Friday, May 7, 2021

Wrath of Man

A much better film unfolds once it gets over the setup. May not be the best Ritchie/Statham team-up, but it's always at least entertaining when they get together. Made for Ritchie fans, Statham fans, and heist/revenge thriller fans.

Rated R for strong violence throughout, pervasive language, and some sexual references.

Wrath of Man

When it comes to Guy Ritchie, you just never know what he’s going to do next. After making a huge name for himself with the one-two punch of Lock, Stock and Two Smoking Barrels and Snatch, he was quickly Swept Away by Madonna to make the worst film of his career. Thankfully, he rejoined forces with Jason Statham in Revolver to get back on track. It wasn’t long until Hollywood came calling, resulting in the fantastic threesome of two Sherlock Holmes and The Man from U.N.C.L.E., falling to mediocrity again with King Arthur: Legend of the Sword.

A lot of haters were quick to dismiss his live-action Aladdin, but last year’s The Gentlemen is one of his best films. So it was surprising to see a trailer for Wrath of Man so soon. Unfortunately, this Ritchie/Statham combo never even manages to rise to U.N.C.L.E. caliber.  Remaking the French film Cash Truck, Wrath of Man lacks any Ritchie signature touches. You’d have no clue he made the film if his name wasn’t attached as director, producer, and co-writer. Considering he had so much control over the project, it’s very surprising how mediocre it is.

“H” (Statham) is on his first day on the job for cash truck company Fortico Security. He’s quickly introduced to “Bullet” (Holt McCallany) who puts him through the wringer of exercise, firearm, and driving tests. One fateful day, H and Bullet are held up at gunpoint, resulting in H single handedly taking out all of the robbers. Suspicion arises with a couple of FBI agents, while most of the company regards his actions as heroic. Turns out, H is a man on the hunt, looking for the men who murdered his son, and put him in the hospital, during a robbery. Now, H will stop at nothing to find those responsible, and unfortunately for them, they have no idea who is trying to find them.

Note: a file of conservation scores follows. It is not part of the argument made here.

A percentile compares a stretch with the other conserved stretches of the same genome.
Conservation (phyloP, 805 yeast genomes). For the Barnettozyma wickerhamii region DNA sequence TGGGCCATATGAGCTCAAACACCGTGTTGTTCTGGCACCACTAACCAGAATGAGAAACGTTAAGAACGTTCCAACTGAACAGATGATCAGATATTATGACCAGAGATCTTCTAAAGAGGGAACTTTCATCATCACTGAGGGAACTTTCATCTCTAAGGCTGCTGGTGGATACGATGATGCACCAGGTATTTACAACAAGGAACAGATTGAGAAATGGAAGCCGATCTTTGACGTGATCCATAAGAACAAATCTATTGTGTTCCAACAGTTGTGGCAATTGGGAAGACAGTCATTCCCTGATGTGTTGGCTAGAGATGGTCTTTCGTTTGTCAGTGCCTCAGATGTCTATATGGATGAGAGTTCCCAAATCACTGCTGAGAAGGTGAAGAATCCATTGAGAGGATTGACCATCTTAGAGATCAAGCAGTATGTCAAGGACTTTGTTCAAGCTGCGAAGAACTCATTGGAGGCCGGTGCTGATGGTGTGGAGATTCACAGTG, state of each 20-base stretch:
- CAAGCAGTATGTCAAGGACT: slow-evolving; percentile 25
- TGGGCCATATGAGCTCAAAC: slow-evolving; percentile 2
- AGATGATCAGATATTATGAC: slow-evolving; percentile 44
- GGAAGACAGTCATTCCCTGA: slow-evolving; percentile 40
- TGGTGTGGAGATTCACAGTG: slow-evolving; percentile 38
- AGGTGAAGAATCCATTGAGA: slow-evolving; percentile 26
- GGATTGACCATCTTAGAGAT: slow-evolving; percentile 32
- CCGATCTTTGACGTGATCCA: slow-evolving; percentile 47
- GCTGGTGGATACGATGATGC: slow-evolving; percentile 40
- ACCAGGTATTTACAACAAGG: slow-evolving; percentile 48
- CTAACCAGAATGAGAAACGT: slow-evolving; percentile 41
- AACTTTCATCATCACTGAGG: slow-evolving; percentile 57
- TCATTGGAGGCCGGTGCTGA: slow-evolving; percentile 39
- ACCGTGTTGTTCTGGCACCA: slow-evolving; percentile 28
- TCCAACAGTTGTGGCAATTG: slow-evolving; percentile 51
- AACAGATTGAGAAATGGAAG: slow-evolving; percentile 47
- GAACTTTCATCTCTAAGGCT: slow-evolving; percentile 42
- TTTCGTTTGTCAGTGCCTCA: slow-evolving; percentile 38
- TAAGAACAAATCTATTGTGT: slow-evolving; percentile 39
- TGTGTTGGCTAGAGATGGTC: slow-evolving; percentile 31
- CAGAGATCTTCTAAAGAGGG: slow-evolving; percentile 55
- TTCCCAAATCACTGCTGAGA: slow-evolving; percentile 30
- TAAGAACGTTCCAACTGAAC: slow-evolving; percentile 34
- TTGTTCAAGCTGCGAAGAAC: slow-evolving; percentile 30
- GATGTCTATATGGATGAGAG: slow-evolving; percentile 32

While I may have enjoyed most of the film — once it finally turns away from “Toxic Masculinity: The Movie” setup — it’s nothing more than a run-of-the-mill revenge/heist flick. Most surprising is that it’s getting a wide theatrical release when it feels better suited for a streaming launch. As much fun as it is to see Statham hunting down the cash truck robbers who killed his son, this is far removed from Transporter territory and settles for nothing more than a simple shoot-em-up.

After finishing the film yesterday, my initial impressions were much higher than after letting the smoke clear. Statham sleepwalks through most of the role, but it is fun to watch him playing a character purposely keeping himself out of the spotlight until in the heat of the moment. I’m still not quite sure why Garcia agreed to what amounts to essentially a cameo, maybe he’s already working with Ritchie on something else and wandered over from another set. Same could be said of Rob Delaney who feels like he’s from a completely separate film. Another missed opportunity is when the film rolls back in time and we spend some of it with the bad guys. None of them are even slightly interesting, and results in some of the film’s unintentionally funny moments.

Wrath of Man will go down as just another blip on everyone’s radar, regardless of the pandemic schedule delays. We’ve seen this movie, made far more interestingly, way too many times before. MGM and Miramax are probably hoping to make most of their cash back overseas, which is odd considering the Ritchie/Statham pairing in a film that takes place in Los Angeles. For those hard up on action-thrillers, or those just dying to get out of the house, it is at least a decent time killer. It never tries to change the game and sometimes there’s nothing wrong with that, but it’s hard not to expect more considering all parties involved.

3 out of 5

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